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irregular pattern when spraying water based poly

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Forum topic by masrapido posted 05-26-2009 07:20 PM 3950 views 0 times favorited 22 replies Add to Favorites Watch
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masrapido

15 posts in 2755 days


05-26-2009 07:20 PM

Topic tags/keywords: maple veneer dye turquoise preval

Hi all. I’ve got a maple veneered desktop that I’m finishing using the following schedule:
0. sanded up to #220
1. transtint/transfast dyes, rubbed
2. 50% thinned zinsser sealcoat, sprayed via preval portable sprayer
3. 10% thinned GF high performance water based poly, sprayed via preval portable sprayer

The top coats of poly were so thin and dried so fast that I ended up spraying 3 coats, then sanding with #400, spraying 3 coats, then sanding with #400, spraying a final coat and then sanding with #600. It feels wonderfully smooth, but has kind of a spotted look. you can see the dots in the finish here if you look closely (ignore the triangular panel):

Sample maple veneer panel on backside of desktop. Love the glistening turquoise color but what about the spotted look of the topcoat?!

Any ideas what I’m doing wrong? Am I just not sanding frequently enough/fine enough?

FYI, the line in the middle is where I applied Tried & True danish oil (100% BLO) in between the dye and the sealcoat. Note that the spottedness encompasses the entire panel, however.

More photos and a more complete description of what I’m doing here:
http://timblack.homeip.net/2009/05/24/finishing-the-desk-part-1/

Thanks!
Tim


22 replies so far

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masrapido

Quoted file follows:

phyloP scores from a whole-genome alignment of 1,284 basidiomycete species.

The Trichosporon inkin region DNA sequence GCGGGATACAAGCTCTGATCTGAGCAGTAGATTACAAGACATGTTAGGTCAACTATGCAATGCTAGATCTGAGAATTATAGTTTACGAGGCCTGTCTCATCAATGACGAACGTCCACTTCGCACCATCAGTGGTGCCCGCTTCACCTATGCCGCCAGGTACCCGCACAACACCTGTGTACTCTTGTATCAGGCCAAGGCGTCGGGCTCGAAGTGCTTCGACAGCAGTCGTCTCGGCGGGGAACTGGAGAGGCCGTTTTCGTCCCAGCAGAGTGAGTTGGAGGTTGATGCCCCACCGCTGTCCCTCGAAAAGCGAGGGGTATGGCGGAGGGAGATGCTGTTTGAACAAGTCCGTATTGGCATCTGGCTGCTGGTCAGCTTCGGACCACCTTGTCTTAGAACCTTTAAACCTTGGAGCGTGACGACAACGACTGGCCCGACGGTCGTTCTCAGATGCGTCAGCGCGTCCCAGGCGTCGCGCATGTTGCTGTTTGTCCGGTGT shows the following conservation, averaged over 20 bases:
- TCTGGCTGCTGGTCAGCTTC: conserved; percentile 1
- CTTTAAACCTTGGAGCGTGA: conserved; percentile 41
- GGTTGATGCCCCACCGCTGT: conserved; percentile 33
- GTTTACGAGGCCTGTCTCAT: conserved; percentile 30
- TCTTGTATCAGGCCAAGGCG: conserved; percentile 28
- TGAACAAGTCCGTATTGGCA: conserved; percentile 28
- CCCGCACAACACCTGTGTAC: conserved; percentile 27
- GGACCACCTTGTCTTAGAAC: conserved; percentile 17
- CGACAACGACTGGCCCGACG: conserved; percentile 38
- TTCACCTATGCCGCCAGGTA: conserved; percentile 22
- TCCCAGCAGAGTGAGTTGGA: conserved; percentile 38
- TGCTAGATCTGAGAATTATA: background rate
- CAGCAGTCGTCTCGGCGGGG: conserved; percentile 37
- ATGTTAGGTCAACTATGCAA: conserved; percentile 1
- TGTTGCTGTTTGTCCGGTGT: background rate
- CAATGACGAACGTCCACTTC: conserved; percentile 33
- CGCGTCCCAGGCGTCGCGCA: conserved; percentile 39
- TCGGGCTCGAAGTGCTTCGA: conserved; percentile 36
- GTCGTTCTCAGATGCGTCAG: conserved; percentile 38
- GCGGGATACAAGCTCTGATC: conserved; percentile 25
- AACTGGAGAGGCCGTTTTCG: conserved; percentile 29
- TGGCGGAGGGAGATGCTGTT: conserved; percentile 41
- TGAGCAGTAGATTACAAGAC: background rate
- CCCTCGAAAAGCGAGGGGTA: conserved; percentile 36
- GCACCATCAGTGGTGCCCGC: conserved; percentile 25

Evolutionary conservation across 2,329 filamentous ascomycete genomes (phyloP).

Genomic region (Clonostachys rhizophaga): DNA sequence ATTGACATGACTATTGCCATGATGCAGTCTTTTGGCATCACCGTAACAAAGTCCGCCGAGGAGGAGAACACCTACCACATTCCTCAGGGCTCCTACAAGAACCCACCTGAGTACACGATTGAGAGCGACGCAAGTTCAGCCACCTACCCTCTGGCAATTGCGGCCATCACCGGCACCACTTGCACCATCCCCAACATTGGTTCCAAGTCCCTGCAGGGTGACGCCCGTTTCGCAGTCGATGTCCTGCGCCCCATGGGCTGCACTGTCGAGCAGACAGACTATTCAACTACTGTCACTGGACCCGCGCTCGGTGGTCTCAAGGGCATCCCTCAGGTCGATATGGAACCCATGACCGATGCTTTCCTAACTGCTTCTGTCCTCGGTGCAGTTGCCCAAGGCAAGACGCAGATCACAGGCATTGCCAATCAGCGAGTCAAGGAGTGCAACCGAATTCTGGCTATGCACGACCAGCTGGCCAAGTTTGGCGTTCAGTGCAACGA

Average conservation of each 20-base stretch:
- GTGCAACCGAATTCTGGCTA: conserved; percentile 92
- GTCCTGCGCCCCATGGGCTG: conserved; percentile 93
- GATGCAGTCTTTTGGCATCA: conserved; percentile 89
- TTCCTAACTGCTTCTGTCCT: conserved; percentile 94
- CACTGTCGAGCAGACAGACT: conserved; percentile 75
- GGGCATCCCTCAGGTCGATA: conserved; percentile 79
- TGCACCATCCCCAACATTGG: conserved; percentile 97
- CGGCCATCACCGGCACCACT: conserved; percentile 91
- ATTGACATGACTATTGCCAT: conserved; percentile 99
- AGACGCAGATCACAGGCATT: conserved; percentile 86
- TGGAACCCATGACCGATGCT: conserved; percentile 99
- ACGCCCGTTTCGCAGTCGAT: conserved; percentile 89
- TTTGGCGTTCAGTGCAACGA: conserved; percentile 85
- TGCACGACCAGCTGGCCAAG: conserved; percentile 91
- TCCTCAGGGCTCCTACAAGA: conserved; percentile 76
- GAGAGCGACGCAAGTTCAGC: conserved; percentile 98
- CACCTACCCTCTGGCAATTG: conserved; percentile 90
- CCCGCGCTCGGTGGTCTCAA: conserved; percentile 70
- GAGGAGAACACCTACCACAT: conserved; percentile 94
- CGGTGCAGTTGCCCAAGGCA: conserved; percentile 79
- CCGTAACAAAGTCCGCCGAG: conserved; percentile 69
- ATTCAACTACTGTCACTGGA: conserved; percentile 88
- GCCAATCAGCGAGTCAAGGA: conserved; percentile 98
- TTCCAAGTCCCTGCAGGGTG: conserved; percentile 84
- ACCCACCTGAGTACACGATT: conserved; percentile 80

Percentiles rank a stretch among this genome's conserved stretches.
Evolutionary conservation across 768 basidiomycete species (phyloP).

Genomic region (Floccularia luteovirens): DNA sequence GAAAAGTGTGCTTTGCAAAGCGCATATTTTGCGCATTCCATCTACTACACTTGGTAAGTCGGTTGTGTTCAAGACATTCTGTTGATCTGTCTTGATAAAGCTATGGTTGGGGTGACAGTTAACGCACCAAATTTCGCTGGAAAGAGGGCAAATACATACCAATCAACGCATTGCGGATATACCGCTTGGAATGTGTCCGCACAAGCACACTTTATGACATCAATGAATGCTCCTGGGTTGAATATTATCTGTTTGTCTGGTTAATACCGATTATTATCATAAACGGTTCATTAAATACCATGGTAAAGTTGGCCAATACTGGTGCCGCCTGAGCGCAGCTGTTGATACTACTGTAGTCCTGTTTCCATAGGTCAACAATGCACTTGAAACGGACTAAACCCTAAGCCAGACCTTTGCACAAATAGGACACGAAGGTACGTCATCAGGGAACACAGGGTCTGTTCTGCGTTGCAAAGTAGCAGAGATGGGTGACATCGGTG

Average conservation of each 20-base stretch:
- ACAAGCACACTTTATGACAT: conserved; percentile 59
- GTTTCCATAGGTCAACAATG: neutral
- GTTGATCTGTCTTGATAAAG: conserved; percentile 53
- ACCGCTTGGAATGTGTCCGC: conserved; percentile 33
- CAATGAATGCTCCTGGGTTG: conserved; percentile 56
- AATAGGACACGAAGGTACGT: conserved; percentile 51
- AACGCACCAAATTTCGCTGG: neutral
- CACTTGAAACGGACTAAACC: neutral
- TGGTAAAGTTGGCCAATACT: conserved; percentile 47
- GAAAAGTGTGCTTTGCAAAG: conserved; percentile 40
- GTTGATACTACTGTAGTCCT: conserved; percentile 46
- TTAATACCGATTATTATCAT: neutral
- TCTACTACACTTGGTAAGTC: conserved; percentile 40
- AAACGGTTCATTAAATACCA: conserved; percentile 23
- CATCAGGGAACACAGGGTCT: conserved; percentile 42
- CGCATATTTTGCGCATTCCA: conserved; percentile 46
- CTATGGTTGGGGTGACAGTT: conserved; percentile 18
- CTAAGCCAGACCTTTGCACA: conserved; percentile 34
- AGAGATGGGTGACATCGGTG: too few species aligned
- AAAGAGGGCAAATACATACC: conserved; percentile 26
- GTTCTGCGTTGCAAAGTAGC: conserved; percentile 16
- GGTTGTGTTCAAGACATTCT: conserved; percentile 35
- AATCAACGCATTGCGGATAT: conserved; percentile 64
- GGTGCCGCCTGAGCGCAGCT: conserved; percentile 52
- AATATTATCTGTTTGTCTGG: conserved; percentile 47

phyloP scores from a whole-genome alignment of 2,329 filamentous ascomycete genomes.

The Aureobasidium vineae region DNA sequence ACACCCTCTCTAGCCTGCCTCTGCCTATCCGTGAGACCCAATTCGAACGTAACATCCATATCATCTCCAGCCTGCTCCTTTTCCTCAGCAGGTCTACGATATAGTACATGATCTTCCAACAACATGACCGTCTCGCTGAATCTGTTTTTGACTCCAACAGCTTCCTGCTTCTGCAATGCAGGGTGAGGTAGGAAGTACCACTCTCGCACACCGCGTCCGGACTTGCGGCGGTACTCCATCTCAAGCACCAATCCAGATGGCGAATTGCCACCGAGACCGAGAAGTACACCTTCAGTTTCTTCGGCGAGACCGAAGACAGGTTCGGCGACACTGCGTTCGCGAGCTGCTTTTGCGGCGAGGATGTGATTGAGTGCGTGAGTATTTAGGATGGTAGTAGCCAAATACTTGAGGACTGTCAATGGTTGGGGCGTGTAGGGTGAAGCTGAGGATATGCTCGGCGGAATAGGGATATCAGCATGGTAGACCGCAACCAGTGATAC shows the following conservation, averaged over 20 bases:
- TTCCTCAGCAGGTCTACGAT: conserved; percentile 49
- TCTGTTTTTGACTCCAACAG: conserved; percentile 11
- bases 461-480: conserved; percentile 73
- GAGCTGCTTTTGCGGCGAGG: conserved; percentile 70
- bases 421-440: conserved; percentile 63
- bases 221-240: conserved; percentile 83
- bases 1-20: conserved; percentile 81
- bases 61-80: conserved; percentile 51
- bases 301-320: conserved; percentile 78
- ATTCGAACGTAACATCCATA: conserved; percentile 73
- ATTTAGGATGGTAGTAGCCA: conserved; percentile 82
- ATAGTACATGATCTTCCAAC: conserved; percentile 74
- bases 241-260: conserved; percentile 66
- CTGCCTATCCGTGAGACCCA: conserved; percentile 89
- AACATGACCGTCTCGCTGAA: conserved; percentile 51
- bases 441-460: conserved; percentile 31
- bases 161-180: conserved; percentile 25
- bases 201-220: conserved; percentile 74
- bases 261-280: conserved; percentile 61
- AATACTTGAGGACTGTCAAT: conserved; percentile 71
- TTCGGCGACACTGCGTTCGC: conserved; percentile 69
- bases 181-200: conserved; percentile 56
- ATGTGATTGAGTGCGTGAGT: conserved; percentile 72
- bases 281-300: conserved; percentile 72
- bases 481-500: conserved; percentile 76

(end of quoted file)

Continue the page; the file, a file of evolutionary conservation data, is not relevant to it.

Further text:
15 posts in 2755 days


#1 posted 05-26-2009 07:32 PM

By the way, here’s a close up of that triangular panel. I (accidentally) got sort of an iridescent mother of pearl effect by:

0. sanding to #220
1. applying 2 thin coats of danish oil
2. before oil fully cures, deciding I didn’t want danish oil on there, and sanding using #120 – #180 – #220
3. working transfast turquoise dye into it
4. shellac sealcoat

I apologize for the not-so-great photo. It looks much cooler in person in natural light. It really has a holographic iridescent appearance remeniscent of abalone or mother of pearl. The dye pattern was of course dictated by the application of oil underneath. The (water-based) dye doesn’t penetrate where the oil got in deep. So you end up with essentially a blotchy appearance, but IMO it is a pleasant blotchiness bc it follows the grain and figure of the wood. You also get the amber effects (from the BLO) under the dye which makes it unique.

Mother of Pearly Panel

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CharlieM1958

16244 posts in 3686 days


#2 posted 05-26-2009 07:41 PM

Did the spots not appear until you applied the poly? It almost looks like something (sealcoat or poly) was interacting with the dye.